Buy your season tickets now, Hornet fans! Space in the gym might be extremely limited come next year. 
12/11/2011 10:34 PM
Season 64 lookahead

Stat leaders eligible to return to the USA South next season

1. Bruce Johnson, Chowan 17.0 ppg
2. Tyrone Urbano, Piedmont 14.6
3. Alonzo Dixon, Piedmont 14.1
4. Scott Potts, Methodist 13.3
5. Phillip Natale, Greensboro 12.9

1. Scott Harris, Chowan 8.6 rpg
2. Larry Berg, Palm Beach Atlantic 8.4
3. David Simmons, Shenandoah 7.6
4. Joshua Boutin, Oglethorpe 7.3
5. Frank Carbonell, Averett 6.9

1. Craig Elliott, Greensboro 6.9 apg
2. Steven Brunton, Piedmont 3.1
3. Kelvin Gould, Christopher Newport 3.0
4. Wilbert Gabbert, Oglethorpe 2.9
5. Robert Lemieux, Piedmont 2.9
Note: James Lynde, Piedmont, also averaged 2.9 apg.

1. Dennis Frisch, Shenandoah 1.8 spg
2. Mark Nusbaum, Shenandoah 1.7
3. Charles Davis, Shenandoah 1.6
4. Charles Browning, Palm Beach Atlantic 1.5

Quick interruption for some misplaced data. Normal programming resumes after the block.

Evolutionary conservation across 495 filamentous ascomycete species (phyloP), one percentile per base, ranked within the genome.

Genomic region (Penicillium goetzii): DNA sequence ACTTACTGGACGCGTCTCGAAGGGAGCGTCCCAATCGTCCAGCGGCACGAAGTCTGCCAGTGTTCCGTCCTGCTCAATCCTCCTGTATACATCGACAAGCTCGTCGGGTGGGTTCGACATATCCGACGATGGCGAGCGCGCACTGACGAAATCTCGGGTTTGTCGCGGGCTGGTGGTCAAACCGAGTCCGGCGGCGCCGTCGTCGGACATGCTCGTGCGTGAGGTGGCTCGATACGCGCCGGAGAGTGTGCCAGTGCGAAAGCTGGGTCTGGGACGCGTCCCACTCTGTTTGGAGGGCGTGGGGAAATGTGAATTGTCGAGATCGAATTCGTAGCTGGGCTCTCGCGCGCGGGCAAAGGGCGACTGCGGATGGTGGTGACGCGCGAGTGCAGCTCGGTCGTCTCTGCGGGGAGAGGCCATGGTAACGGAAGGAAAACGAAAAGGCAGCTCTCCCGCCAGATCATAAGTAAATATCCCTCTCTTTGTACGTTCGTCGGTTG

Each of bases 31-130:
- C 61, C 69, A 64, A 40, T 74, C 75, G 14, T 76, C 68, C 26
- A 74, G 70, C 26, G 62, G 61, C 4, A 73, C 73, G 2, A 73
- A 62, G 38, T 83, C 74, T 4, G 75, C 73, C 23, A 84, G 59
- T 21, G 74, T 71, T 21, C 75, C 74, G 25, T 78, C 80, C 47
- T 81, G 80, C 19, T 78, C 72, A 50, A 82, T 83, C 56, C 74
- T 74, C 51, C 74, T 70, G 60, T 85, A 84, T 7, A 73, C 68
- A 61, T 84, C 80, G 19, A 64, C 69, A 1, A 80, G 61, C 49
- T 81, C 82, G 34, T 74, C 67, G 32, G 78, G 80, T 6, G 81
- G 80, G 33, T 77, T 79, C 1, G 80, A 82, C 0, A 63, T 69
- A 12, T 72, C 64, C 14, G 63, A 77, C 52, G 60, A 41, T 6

5. Timothy Shackelford, Methodist 1.5
12/13/2011 11:42 AM
HORNETS' NEST -- Season 64 preview

The Shenandoah Hornets begin the season ranked No. 9 according to the preseason voters. After winning the first national tournament game in school history last season, the focus this year is on returning and going even deeper into the dance and once again returning to above that 20-win plateau. 

The Hornets had just one space to fill on the roster in the off-season and that scholarship went to Eugene McCathern -- an in-state post product from Grundy who should gain to over 600 over the span of his career. The question will be whether to redshirt McCathern this year to build his stamina, or allow him to play, where his rebounding number alone should provide the Hornets with a quality 8-10 mpg off the bench.